Thursday, March 7, 2013

Hops in the Right Direction: It's Normal. Or Not, But That Doesn't Make It Abnormal--Just Confusing.

My dad and I talk dogs a lot.  He and his dog, Linka, are constantly training for the rally obediance trials they do, and of course Prada and I are always working toward new body confidence goals.  Needless to say, we never run out of things to talk about, and it's great to have someone to bounce ideas off of.

That's one of the best things about having a dog--I immediately have something in common with any other dog owner I meet.

And of course there's the pleasure and satisfaction anyone who has adopted a dog has.

But having a special needs dog changes things.  Not only do I have something to talk about with any other dog lover--which, as far as I'm concerned, is anyone worth talking to--I also have had a whole new world opened up to me.


That sounds way too sappy, even for me.

How about this?

You know, having a tripod, is like, cool and stuff, because I never really thought before about how, like, it would make me a nicer, more compassionate person.  Dude.

(Okay, let's pretend I never wrote that.  That's atrocious.)

In all seriousness, though, having a "different" pet has made me re-evaluate the importance, even the necessity, of being physically normal.  Normal is what is.  My normal, and my normal with Prada, is different than other people's normal.  That would still be the case if she had four legs.  Or if she were the size of a Pyrenees.  Or if she were blind, or petrified of squirrels.

So, I figure that makes Prada no less not-normal than any other dog.  And maybe, by extension (it's a stretch, I know), that makes me no less not-normal than any other person.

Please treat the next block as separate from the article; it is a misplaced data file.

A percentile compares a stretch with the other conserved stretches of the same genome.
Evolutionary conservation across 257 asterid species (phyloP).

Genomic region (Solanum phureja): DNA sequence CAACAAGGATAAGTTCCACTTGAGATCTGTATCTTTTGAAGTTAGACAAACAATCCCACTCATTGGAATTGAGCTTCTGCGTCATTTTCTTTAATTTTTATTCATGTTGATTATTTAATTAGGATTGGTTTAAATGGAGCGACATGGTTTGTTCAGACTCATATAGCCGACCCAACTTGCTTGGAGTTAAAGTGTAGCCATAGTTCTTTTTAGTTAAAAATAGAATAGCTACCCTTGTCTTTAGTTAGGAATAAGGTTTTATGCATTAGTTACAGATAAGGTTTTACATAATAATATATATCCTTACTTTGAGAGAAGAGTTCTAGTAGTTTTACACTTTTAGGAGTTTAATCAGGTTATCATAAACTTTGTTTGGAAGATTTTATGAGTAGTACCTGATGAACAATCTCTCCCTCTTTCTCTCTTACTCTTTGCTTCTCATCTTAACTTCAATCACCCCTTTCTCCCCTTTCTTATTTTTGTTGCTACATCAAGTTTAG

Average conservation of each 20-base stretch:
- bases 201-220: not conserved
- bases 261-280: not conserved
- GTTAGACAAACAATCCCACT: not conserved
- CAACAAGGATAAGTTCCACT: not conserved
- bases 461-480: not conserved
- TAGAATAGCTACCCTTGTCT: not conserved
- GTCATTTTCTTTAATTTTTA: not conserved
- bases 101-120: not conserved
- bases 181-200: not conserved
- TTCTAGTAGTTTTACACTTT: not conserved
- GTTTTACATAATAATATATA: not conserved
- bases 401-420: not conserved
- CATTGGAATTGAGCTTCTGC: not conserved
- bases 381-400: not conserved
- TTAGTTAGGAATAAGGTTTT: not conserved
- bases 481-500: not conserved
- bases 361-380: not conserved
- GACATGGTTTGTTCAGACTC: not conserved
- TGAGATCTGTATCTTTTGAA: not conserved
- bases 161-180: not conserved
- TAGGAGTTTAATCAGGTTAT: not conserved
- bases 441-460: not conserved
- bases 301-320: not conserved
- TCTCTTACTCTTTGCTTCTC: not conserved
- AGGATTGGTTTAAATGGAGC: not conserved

1. I have a Pyrenees (coincidentally, the size of a Pyrenees). He drools everywhere, has hip problems in both back legs, wa-woos at 3am at leaves blowing through the backyard (THEY'RE ATTACKING!!).

    He's a totally normal. :) One of my main dog-person-philosophies is that dogs don't do normal/not normal. Living in the present is hard: they're the best example of it.

  2. Great observations, Dana.

    I am always intrigued by the fact that each dog has a distinct, individual personality. (That word seems ironic here--should I call it a caninality?). On meeting a dog for the first time, you can observe some aspects of its personality very quickly, and the more time you spend together, the better you and the dog get to know each other. Before long, you know its likes, dislikes, insecurities, favorite toys and games... even its moods. In fact, you even learn to communicate effectively with each other. I enjoy seeing this happen, in myself and other dog people.

    Oh, also, based on that one paragraph, I think the more you work with Prada, the more, like, vapid you become--you know, like kind of airheaded and stuff.

    1. Exactly! Every dog has some quirk or another to make it weird and wonderful.

      And, you know, sounding vapid can be a very useful tool to have in one's arsenal...